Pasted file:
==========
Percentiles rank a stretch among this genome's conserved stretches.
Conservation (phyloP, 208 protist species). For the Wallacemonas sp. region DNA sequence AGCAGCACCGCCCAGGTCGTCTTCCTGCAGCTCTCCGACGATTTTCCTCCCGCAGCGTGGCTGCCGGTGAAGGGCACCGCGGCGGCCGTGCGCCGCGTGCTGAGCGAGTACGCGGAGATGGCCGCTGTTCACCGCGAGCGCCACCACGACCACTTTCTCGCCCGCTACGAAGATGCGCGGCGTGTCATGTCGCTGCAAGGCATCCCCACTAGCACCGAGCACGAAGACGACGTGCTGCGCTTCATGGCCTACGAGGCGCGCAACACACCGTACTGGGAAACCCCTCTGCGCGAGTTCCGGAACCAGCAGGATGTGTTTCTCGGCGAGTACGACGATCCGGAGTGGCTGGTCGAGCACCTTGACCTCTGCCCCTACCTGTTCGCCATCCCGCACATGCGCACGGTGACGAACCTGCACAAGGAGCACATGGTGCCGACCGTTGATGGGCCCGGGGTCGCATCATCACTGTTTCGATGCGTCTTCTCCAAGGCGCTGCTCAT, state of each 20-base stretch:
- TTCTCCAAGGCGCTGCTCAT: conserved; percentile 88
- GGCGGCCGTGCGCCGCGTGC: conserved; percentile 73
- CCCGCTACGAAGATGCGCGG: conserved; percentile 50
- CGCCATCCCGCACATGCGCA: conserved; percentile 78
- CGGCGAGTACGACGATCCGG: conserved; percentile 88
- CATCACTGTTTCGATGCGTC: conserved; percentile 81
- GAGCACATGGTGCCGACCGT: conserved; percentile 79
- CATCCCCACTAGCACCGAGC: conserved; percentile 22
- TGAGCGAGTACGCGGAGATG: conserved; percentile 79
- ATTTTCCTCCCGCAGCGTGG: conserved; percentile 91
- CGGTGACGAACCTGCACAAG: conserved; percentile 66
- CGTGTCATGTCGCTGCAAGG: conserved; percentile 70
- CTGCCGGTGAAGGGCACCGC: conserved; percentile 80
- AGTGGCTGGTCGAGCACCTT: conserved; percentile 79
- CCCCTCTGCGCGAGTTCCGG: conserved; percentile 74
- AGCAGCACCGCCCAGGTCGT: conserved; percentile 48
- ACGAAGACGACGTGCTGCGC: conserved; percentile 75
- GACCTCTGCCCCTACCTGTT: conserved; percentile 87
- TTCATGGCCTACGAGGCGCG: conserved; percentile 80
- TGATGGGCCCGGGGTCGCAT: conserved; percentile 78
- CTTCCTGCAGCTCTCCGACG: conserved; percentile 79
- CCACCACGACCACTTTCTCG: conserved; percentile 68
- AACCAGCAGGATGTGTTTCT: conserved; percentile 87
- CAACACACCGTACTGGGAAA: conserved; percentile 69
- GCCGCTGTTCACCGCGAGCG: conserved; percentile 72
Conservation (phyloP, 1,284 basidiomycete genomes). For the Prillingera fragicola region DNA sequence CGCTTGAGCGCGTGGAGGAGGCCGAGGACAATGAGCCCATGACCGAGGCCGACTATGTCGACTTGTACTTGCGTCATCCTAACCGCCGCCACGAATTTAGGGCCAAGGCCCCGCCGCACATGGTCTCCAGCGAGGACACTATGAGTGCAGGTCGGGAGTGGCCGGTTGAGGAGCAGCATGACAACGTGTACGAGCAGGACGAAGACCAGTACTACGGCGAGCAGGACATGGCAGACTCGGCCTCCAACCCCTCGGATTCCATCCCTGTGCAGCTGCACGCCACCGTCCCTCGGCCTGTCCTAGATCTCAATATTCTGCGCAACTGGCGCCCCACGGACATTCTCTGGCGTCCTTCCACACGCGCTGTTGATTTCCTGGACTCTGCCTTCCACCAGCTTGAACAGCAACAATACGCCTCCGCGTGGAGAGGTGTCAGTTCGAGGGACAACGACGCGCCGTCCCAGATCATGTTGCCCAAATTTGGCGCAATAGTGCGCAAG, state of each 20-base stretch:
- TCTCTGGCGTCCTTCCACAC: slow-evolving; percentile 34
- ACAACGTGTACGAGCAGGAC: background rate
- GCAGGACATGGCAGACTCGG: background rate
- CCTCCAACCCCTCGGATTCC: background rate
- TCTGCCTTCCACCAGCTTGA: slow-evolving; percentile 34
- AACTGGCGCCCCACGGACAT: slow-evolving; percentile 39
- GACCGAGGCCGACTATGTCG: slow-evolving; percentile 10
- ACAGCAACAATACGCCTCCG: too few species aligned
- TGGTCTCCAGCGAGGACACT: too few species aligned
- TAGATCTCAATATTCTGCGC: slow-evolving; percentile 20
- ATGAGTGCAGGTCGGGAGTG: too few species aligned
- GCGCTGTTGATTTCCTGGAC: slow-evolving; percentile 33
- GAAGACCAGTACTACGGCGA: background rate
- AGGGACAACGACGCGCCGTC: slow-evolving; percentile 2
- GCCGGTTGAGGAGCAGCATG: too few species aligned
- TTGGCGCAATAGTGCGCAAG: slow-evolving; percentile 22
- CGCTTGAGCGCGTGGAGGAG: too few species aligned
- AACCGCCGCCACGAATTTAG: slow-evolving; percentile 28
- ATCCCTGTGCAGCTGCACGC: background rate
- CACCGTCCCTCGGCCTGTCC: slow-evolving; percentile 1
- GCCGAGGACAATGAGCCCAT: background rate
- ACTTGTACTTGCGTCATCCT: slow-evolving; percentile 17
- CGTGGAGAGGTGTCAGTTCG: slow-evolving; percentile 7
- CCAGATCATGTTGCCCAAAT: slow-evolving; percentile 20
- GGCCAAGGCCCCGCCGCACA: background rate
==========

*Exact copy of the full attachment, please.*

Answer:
Percentiles rank a stretch among this genome's conserved stretches.
Conservation (phyloP, 208 protist species). For the Wallacemonas sp. region DNA sequence AGCAGCACCGCCCAGGTCGTCTTCCTGCAGCTCTCCGACGATTTTCCTCCCGCAGCGTGGCTGCCGGTGAAGGGCACCGCGGCGGCCGTGCGCCGCGTGCTGAGCGAGTACGCGGAGATGGCCGCTGTTCACCGCGAGCGCCACCACGACCACTTTCTCGCCCGCTACGAAGATGCGCGGCGTGTCATGTCGCTGCAAGGCATCCCCACTAGCACCGAGCACGAAGACGACGTGCTGCGCTTCATGGCCTACGAGGCGCGCAACACACCGTACTGGGAAACCCCTCTGCGCGAGTTCCGGAACCAGCAGGATGTGTTTCTCGGCGAGTACGACGATCCGGAGTGGCTGGTCGAGCACCTTGACCTCTGCCCCTACCTGTTCGCCATCCCGCACATGCGCACGGTGACGAACCTGCACAAGGAGCACATGGTGCCGACCGTTGATGGGCCCGGGGTCGCATCATCACTGTTTCGATGCGTCTTCTCCAAGGCGCTGCTCAT, state of each 20-base stretch:
- TTCTCCAAGGCGCTGCTCAT: conserved; percentile 88
- GGCGGCCGTGCGCCGCGTGC: conserved; percentile 73
- CCCGCTACGAAGATGCGCGG: conserved; percentile 50
- CGCCATCCCGCACATGCGCA: conserved; percentile 78
- CGGCGAGTACGACGATCCGG: conserved; percentile 88
- CATCACTGTTTCGATGCGTC: conserved; percentile 81
- GAGCACATGGTGCCGACCGT: conserved; percentile 79
- CATCCCCACTAGCACCGAGC: conserved; percentile 22
- TGAGCGAGTACGCGGAGATG: conserved; percentile 79
- ATTTTCCTCCCGCAGCGTGG: conserved; percentile 91
- CGGTGACGAACCTGCACAAG: conserved; percentile 66
- CGTGTCATGTCGCTGCAAGG: conserved; percentile 70
- CTGCCGGTGAAGGGCACCGC: conserved; percentile 80
- AGTGGCTGGTCGAGCACCTT: conserved; percentile 79
- CCCCTCTGCGCGAGTTCCGG: conserved; percentile 74
- AGCAGCACCGCCCAGGTCGT: conserved; percentile 48
- ACGAAGACGACGTGCTGCGC: conserved; percentile 75
- GACCTCTGCCCCTACCTGTT: conserved; percentile 87
- TTCATGGCCTACGAGGCGCG: conserved; percentile 80
- TGATGGGCCCGGGGTCGCAT: conserved; percentile 78
- CTTCCTGCAGCTCTCCGACG: conserved; percentile 79
- CCACCACGACCACTTTCTCG: conserved; percentile 68
- AACCAGCAGGATGTGTTTCT: conserved; percentile 87
- CAACACACCGTACTGGGAAA: conserved; percentile 69
- GCCGCTGTTCACCGCGAGCG: conserved; percentile 72
Conservation (phyloP, 1,284 basidiomycete genomes). For the Prillingera fragicola region DNA sequence CGCTTGAGCGCGTGGAGGAGGCCGAGGACAATGAGCCCATGACCGAGGCCGACTATGTCGACTTGTACTTGCGTCATCCTAACCGCCGCCACGAATTTAGGGCCAAGGCCCCGCCGCACATGGTCTCCAGCGAGGACACTATGAGTGCAGGTCGGGAGTGGCCGGTTGAGGAGCAGCATGACAACGTGTACGAGCAGGACGAAGACCAGTACTACGGCGAGCAGGACATGGCAGACTCGGCCTCCAACCCCTCGGATTCCATCCCTGTGCAGCTGCACGCCACCGTCCCTCGGCCTGTCCTAGATCTCAATATTCTGCGCAACTGGCGCCCCACGGACATTCTCTGGCGTCCTTCCACACGCGCTGTTGATTTCCTGGACTCTGCCTTCCACCAGCTTGAACAGCAACAATACGCCTCCGCGTGGAGAGGTGTCAGTTCGAGGGACAACGACGCGCCGTCCCAGATCATGTTGCCCAAATTTGGCGCAATAGTGCGCAAG, state of each 20-base stretch:
- TCTCTGGCGTCCTTCCACAC: slow-evolving; percentile 34
- ACAACGTGTACGAGCAGGAC: background rate
- GCAGGACATGGCAGACTCGG: background rate
- CCTCCAACCCCTCGGATTCC: background rate
- TCTGCCTTCCACCAGCTTGA: slow-evolving; percentile 34
- AACTGGCGCCCCACGGACAT: slow-evolving; percentile 39
- GACCGAGGCCGACTATGTCG: slow-evolving; percentile 10
- ACAGCAACAATACGCCTCCG: too few species aligned
- TGGTCTCCAGCGAGGACACT: too few species aligned
- TAGATCTCAATATTCTGCGC: slow-evolving; percentile 20
- ATGAGTGCAGGTCGGGAGTG: too few species aligned
- GCGCTGTTGATTTCCTGGAC: slow-evolving; percentile 33
- GAAGACCAGTACTACGGCGA: background rate
- AGGGACAACGACGCGCCGTC: slow-evolving; percentile 2
- GCCGGTTGAGGAGCAGCATG: too few species aligned
- TTGGCGCAATAGTGCGCAAG: slow-evolving; percentile 22
- CGCTTGAGCGCGTGGAGGAG: too few species aligned
- AACCGCCGCCACGAATTTAG: slow-evolving; percentile 28
- ATCCCTGTGCAGCTGCACGC: background rate
- CACCGTCCCTCGGCCTGTCC: slow-evolving; percentile 1
- GCCGAGGACAATGAGCCCAT: background rate
- ACTTGTACTTGCGTCATCCT: slow-evolving; percentile 17
- CGTGGAGAGGTGTCAGTTCG: slow-evolving; percentile 7
- CCAGATCATGTTGCCCAAAT: slow-evolving; percentile 20
- GGCCAAGGCCCCGCCGCACA: background rate